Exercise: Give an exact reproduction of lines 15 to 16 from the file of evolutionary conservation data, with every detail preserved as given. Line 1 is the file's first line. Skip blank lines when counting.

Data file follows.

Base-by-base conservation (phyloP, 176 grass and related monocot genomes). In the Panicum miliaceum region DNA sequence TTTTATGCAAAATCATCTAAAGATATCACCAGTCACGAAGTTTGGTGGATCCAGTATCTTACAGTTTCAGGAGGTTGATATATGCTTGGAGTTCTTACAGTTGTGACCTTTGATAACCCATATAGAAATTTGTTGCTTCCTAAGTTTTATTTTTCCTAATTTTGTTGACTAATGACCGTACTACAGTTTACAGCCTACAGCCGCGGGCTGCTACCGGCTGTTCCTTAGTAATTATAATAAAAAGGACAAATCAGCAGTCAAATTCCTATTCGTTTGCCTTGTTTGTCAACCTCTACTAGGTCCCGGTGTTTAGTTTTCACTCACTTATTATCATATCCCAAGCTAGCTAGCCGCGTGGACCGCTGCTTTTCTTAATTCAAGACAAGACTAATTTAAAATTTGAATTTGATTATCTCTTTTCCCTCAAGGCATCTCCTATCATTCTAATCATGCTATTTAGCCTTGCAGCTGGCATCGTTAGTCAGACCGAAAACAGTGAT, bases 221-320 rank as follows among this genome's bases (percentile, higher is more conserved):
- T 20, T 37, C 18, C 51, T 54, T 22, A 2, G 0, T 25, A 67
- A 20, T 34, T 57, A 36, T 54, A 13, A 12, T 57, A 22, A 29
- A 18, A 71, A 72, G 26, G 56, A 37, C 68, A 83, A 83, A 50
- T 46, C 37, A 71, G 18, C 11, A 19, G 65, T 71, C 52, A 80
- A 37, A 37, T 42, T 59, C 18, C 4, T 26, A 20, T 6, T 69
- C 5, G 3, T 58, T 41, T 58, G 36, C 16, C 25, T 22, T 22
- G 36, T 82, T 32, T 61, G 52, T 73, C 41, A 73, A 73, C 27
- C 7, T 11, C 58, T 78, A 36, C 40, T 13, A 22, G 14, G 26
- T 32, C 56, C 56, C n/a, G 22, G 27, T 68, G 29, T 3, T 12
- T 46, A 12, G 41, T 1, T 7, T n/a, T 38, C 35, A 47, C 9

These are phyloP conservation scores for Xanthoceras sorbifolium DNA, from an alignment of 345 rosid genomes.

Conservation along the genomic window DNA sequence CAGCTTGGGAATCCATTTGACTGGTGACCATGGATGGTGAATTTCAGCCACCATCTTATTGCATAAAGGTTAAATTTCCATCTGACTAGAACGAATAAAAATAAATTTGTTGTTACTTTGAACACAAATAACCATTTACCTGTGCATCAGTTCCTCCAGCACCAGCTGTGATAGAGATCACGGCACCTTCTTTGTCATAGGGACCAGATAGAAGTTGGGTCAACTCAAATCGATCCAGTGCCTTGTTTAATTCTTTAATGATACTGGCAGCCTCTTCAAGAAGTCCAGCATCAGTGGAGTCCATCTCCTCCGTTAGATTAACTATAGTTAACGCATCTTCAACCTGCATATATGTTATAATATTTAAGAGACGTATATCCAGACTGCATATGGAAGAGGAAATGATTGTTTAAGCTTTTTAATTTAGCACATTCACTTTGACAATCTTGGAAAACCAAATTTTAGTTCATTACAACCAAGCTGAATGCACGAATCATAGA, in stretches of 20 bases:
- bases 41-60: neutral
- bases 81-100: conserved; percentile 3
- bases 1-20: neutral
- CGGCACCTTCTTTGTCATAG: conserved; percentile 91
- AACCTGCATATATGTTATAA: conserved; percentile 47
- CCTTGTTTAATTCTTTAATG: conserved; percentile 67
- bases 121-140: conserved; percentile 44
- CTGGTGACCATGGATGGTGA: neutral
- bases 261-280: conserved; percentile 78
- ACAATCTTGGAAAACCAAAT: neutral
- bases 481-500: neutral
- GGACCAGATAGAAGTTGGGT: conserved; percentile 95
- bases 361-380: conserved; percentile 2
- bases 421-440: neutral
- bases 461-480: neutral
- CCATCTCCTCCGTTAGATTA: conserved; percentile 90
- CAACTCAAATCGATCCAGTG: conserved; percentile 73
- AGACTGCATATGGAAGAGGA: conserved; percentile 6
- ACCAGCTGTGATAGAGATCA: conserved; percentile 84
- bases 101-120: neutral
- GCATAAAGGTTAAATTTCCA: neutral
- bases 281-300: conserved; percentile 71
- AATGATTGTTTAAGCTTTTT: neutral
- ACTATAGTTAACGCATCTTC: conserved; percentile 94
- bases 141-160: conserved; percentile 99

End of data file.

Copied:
- bases 81-100: conserved; percentile 3
- bases 1-20: neutral